Midwestern governors most of them Republicans, are mad as hell and they don’t want to take it anymore. Costs associated with record flooding, they say, and a lack of preparedness for such extreme events are devastating their states.
The governors have been on the war-path in the last week, testifying before Congress and sending a letter to lawmakers grilling the government and the Army Corps of Engineers.
Of course there have been the requisite debates about climate change—most of the governors still won’t accept the science—but all agree that more preparedness measures need to be taken so the past does not become prologue. In fact, the need to prepare for (more and more frequent) extreme weather events seems to be an issue both parties can agree on. In a recent report we put out, Thirsty For Answers, we document steps cities are already taken to prepare for the increase in extreme weather events attributed to climate change.
The GOP governors of Iowa, Kansas, Missouri, Nebraska North Dakota and South Dakota, in the letter sent to Congress this week, questioned whether the Army Corps of Engineers followed protocol in dealing with the catastrophic floods along the Missouri river this summer that caused over $1 billion in damage to levees and crops, and calling for an independent Congressional review of the federal government’s handling of the disasters.
"It's not going to take much to put us into a similar position next year," said Nebraska Gov. Dave Heineman (R) at a press conference in Omaha.
Heineman and his colleagues are worried that their states may not recover before additional rain hits this winter and spring. Army Corps of Engineers boss Gen. John McHahon responded that Congress needs to cough up more money to help the Corps control flooding and prevent future levee breakthroughs, USA Today reported. McMahon said the full flood prevention system along the Missouri will be “very vulnerable” come flood season in the spring as repairs won’t be made by then.
"It's going to be a dicey year," McMahon said.
Additionally, eight senators and Reps from the Dakotas, Iowa, Kansas, Missouri and Nebraska joined the fray yesterday in a hearing before the Senate Environment and Public Works Committee, a turnout out Committee Chair Barbara Boxer (D-CA) called “unprecedented.” The senators and congressmen blamed the Corps for moving too slowly to fix river management policies they said exacerbating flood damage. The lawmakers said the Corps has also moved too slowly to rebuild flood-damaged levees in the shadow of the coming wet season, according to a story in E&E Daily (subscription required). All states represented were hit hard by massive floods on the Mississippi and Missouri rivers over the last year.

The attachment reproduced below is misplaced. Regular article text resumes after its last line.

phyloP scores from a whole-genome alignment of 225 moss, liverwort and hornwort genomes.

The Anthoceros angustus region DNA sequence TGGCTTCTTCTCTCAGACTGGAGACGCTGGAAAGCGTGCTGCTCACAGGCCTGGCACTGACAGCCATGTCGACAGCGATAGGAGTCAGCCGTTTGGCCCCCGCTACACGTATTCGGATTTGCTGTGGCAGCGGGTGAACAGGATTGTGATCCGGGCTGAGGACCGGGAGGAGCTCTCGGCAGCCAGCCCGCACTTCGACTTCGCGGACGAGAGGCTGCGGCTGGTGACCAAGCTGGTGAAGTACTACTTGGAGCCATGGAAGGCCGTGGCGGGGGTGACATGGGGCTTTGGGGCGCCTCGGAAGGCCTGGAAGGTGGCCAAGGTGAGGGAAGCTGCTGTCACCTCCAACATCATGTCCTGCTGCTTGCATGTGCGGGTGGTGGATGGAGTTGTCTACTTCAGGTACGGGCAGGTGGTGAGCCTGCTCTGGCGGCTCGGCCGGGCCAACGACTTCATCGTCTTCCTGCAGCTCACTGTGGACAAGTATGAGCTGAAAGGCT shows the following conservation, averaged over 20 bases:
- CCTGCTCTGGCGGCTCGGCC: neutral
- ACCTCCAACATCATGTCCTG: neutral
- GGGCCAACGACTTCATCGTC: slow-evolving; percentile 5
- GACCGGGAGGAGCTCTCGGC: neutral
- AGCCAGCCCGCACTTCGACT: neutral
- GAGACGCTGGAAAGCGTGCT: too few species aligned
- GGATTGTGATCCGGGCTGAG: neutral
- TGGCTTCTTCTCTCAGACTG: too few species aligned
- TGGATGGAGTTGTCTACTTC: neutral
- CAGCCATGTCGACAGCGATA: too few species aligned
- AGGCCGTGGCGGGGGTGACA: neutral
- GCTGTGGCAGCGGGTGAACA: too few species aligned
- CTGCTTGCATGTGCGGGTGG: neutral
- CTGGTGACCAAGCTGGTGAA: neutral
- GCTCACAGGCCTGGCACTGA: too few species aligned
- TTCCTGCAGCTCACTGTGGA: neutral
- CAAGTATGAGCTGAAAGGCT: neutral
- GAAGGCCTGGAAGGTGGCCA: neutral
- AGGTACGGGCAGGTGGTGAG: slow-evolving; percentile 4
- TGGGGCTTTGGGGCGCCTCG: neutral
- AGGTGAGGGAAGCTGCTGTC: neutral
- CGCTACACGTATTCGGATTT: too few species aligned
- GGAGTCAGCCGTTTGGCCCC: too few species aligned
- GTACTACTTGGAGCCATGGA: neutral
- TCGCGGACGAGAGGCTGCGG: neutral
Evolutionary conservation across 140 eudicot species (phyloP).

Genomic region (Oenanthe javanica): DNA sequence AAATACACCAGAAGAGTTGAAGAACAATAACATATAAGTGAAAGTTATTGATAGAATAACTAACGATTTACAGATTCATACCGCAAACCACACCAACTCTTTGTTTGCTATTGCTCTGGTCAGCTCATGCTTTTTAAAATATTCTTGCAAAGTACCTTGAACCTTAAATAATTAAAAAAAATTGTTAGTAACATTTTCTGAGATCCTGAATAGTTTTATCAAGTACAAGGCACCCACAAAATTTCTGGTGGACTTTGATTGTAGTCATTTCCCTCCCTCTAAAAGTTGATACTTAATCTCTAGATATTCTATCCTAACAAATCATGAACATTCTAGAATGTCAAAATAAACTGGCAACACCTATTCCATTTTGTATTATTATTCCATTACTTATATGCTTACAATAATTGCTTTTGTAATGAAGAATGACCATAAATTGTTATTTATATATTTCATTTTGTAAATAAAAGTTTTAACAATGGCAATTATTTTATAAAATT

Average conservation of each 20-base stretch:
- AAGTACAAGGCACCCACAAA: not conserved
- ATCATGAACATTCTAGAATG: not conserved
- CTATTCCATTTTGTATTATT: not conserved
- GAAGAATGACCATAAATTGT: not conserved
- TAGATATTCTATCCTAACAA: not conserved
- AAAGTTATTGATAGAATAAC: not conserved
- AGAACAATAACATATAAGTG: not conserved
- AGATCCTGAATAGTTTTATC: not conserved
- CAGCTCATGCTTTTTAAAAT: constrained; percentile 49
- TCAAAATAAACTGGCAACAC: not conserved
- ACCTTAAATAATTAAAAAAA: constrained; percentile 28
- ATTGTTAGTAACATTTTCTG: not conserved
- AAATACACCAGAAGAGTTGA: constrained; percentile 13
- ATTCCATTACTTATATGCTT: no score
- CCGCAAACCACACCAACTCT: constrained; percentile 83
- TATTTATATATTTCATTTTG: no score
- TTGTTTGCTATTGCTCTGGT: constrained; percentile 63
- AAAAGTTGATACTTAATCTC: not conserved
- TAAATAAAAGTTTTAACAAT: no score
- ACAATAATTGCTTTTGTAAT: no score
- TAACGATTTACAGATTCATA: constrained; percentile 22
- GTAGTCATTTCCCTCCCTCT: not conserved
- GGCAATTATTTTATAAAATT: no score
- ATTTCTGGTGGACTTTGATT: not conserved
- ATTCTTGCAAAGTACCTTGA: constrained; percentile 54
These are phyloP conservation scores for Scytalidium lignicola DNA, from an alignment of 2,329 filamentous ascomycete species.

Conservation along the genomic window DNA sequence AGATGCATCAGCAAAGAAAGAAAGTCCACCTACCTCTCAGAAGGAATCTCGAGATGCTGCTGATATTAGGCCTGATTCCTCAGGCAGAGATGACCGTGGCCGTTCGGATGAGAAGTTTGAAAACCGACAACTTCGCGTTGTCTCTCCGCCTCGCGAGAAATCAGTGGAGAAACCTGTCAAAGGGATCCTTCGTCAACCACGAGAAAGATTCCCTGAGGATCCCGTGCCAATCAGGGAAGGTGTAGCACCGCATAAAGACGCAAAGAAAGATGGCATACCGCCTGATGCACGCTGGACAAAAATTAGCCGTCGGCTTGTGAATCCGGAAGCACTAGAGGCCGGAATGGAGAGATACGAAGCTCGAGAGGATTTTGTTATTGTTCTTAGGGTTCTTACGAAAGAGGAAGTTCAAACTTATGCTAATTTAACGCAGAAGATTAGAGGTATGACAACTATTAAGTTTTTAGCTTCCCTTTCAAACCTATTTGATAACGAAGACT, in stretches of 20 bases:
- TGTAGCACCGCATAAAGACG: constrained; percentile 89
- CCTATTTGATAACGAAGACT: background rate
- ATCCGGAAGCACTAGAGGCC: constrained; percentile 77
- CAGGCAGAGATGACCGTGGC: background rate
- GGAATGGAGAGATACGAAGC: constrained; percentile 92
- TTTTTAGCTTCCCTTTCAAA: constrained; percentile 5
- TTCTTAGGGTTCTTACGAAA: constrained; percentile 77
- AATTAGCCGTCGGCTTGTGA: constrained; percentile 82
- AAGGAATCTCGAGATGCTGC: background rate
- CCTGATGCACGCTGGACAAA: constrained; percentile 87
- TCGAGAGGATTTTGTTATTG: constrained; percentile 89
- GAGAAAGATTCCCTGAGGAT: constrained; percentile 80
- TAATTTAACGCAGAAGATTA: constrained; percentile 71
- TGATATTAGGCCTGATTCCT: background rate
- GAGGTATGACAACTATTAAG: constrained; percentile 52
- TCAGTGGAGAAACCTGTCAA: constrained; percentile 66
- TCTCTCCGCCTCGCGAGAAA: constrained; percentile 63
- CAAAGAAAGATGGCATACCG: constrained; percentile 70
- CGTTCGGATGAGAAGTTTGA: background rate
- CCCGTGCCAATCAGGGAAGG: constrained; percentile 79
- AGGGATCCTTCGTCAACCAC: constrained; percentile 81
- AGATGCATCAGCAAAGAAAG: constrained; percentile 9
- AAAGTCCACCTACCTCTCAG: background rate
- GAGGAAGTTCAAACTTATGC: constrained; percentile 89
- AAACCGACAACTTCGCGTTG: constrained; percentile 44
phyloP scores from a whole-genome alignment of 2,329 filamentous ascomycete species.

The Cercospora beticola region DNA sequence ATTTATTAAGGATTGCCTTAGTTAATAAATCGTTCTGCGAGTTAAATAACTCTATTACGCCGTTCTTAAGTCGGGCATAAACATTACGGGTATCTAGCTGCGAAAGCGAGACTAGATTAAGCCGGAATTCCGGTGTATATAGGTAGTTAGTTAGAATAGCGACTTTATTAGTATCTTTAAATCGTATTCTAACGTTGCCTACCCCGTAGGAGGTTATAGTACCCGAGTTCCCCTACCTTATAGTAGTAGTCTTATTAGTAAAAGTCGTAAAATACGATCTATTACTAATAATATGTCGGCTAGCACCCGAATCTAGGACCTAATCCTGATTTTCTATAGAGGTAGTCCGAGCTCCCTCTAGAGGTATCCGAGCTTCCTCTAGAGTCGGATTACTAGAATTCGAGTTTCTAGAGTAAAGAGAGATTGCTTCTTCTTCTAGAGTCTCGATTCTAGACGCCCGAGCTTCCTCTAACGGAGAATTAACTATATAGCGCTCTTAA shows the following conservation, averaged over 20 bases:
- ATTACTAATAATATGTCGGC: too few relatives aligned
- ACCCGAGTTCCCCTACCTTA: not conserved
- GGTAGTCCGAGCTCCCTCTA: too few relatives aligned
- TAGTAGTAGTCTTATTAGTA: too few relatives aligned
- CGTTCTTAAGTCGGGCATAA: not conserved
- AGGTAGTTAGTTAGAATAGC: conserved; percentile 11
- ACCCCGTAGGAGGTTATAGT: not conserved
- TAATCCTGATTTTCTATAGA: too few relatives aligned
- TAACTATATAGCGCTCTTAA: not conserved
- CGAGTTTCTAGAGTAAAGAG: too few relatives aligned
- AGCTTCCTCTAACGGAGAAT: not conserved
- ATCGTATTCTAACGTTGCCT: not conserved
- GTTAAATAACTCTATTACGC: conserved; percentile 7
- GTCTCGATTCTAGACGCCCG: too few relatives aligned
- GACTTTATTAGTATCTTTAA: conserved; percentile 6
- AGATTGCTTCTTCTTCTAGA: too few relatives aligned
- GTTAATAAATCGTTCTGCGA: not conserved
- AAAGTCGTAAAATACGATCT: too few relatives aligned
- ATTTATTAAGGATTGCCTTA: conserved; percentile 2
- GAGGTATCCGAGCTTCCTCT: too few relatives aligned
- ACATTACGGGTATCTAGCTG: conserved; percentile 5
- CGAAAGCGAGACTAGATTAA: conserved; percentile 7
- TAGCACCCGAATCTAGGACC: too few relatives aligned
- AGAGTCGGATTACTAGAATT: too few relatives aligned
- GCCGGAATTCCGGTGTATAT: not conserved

Floods along the Missouri River doubled historic flows as a result of rainfall 200 to 400 percent above normal throughout the region. According to the story, South Dakota Republican Senator John Thune said at the hearing:
"I fear that the corps is planning to move forward under the assumption that this was a one-off event."
The bad news here is Thune is right, the federal government is unprepared, even after President Obama called for federal agencies to prepare climate adaptation plans in 2009, and set up a joint Climate Change Adaptation Task Force. Flood plain management is just one example—nothing has really changed.
The good news is that members of both parties agree further action is desperately needed to address increasing extreme weather events. And for good reason.2011 has already set the record for most $1 billion natural disasters, more than 10 so far totaling over $50 billion and making the US home to more violent/costly weather than any country on earth.
In the absence of direction from Washington, cities are leading the way in preparing for the impacts of climate change. As our Thirsty for Answers report lays out--Norfolk, VA, Phoenix, AZ, St. Louis, MO, Miami, FL, Chicago, IL, Homer, AK—are all taking action, from using permeable pavement that lets water soak into the ground instead of overwhelming drainage and sewer systems, to reusing 90% of the water treated in municipal wastewater systems (Phoenix) for things like irrigation, industrial cooling, habitat restoration, and golf course watering.
Hopefully actions such as these--largely the product of increased extreme precipitation events, and more frequent and extreme droughts--will help people understand that the world around them is changing, and that things are being done to deal with those changes. Belief follows behavior.
If, for example, you live in Chicago and see that the white oak—Illinois’ state tree—has been banned from city planting lists, and trees from the South like sweet gum and swamp oaks are being planted instead because of suitability to rising temperatures, you will take note. Hopefully this awareness will lead to calls for greater climate preparedness actions, and a greater sense of urgency to deal with a problem that affects people of all parties.